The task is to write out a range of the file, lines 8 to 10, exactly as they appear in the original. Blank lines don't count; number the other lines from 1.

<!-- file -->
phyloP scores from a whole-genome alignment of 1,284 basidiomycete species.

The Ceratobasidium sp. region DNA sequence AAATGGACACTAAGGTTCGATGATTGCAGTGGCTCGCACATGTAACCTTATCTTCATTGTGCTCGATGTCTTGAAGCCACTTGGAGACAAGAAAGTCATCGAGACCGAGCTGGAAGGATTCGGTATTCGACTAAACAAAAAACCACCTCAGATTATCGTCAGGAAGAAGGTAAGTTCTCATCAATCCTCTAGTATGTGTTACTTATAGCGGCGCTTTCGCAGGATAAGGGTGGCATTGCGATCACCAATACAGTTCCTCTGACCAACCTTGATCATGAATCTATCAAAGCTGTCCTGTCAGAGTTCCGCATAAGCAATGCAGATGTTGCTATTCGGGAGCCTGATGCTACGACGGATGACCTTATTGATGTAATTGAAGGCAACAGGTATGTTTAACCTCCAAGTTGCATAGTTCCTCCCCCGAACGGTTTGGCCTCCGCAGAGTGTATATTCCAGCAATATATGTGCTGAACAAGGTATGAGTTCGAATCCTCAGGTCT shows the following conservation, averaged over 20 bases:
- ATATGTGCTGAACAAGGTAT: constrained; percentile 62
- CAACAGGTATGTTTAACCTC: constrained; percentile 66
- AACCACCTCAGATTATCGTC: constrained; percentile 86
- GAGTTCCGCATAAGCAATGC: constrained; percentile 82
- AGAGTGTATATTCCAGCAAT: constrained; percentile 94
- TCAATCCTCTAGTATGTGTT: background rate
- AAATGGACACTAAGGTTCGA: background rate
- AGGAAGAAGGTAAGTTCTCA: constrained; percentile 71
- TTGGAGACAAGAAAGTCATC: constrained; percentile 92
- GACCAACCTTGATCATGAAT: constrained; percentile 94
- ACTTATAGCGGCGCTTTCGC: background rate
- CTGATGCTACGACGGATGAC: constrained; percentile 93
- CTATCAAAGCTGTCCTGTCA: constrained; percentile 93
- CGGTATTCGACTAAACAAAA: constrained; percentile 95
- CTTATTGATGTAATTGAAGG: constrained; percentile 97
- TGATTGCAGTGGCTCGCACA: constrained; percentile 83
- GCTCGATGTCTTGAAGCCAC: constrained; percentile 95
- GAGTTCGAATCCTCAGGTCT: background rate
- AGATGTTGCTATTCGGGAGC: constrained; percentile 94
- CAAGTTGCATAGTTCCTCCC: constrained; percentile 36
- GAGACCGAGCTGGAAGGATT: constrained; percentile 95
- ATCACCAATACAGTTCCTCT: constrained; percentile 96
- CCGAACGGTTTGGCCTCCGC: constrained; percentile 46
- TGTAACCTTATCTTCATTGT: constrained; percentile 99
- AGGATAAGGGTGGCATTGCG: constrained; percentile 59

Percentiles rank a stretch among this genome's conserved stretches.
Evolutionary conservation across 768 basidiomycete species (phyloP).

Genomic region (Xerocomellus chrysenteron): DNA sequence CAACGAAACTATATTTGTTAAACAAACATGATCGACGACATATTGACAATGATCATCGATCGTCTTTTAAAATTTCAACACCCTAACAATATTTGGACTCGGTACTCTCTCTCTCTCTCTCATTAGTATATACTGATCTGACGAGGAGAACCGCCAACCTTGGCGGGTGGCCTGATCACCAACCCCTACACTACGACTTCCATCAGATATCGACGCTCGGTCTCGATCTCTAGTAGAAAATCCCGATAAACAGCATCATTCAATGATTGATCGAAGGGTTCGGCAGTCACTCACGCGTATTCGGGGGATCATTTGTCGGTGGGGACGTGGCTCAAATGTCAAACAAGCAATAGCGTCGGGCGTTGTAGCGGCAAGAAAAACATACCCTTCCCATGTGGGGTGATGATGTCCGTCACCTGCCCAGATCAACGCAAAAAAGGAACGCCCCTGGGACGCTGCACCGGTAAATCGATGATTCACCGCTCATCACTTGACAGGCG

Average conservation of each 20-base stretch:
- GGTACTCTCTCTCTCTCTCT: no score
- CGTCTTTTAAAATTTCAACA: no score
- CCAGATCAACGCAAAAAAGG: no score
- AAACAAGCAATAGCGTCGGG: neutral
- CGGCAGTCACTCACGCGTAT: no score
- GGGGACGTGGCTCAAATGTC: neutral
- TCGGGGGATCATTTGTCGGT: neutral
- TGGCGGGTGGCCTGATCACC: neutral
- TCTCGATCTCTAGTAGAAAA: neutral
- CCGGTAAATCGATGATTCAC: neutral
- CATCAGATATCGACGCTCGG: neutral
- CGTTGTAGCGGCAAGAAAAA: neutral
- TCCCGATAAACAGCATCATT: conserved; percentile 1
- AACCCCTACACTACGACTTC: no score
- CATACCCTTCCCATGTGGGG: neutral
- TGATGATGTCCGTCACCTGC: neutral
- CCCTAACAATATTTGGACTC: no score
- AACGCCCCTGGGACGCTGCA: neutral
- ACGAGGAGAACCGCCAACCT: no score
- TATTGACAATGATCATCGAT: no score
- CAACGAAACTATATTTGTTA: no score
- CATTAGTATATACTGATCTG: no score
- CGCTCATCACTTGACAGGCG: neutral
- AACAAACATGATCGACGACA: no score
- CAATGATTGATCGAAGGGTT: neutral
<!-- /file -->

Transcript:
- TCAATCCTCTAGTATGTGTT: background rate
- AAATGGACACTAAGGTTCGA: background rate
- AGGAAGAAGGTAAGTTCTCA: constrained; percentile 71